The online brokerage Robinhood attracted 13 million customers with one simple message: By eliminating commissions, “Investing for All”, as the slogan says, would be possible. Now the trading platform is facing complaints from users claiming to have betrayed this mission, while indignant Congressmen are calling for an investigation and Robinhood is facing increased financial pressure from Wall Street’s central eviction center.
Robinhood customers blew the company up for moving this weekvideo retailer GameStop, cinema chain AMC, and around a dozen other small public companies whose share prices have risen rapidly and spectacularly, according to members of Reddit orchestrated a campaign to secure the releases.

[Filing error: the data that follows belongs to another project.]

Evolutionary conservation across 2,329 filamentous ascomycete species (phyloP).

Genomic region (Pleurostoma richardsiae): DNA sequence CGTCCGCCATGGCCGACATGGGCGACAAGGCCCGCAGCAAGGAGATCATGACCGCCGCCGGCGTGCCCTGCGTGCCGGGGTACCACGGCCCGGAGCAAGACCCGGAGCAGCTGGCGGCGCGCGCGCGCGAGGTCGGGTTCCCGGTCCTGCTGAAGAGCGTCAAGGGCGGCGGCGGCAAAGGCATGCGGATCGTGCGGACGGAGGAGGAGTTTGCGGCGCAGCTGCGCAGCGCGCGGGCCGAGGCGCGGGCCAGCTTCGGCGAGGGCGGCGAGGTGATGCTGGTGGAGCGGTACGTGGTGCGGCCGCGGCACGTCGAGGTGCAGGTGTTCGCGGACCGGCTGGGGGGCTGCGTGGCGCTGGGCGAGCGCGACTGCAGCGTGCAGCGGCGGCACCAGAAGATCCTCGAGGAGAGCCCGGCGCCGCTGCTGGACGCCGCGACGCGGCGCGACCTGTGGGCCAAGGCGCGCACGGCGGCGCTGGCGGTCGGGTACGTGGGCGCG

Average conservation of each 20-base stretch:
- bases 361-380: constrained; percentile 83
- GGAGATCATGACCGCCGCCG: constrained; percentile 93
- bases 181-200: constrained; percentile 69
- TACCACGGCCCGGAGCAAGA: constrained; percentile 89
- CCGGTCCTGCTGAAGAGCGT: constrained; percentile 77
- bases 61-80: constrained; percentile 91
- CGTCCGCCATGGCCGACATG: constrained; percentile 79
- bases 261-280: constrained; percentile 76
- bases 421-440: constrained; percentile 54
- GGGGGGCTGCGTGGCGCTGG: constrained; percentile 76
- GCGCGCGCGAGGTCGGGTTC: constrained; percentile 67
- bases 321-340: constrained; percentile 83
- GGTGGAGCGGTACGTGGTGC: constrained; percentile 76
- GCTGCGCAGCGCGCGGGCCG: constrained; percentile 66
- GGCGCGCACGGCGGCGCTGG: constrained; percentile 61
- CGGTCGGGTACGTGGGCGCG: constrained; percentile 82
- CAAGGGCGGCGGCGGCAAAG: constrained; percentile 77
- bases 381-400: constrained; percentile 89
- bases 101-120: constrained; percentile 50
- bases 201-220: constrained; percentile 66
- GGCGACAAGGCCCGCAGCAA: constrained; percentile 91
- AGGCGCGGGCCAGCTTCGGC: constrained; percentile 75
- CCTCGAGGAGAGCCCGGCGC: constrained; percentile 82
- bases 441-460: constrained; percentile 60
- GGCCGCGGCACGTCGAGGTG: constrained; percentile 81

Robinhood explained the trading limits by saying that they meet the capital requirements of the US Securities and Exchange Commission for brokerage and act to protect investors. However, the decision sparked a backlash from investors, consumer advocates and lawmakers who claim Robinhood’s freeze harmed customers and helped the hedge funds they do business with.
At Wallstreetbets, some users vow to switch to other trading services and express their anger through the app and its administration.
“Main Street investors say to Wall Street investors, ‘enough is enough,'” said Dayton Young, product director at Fight for the Future, a not-for-profit advocacy group calling on lawmakers to investigate Robinhood and other online brokers. “The brokers have taken Wallstreetbets off the market – they have blocked trading with Gamestop – it has enabled hedge fund managers to cash out their positions and minimize their losses.”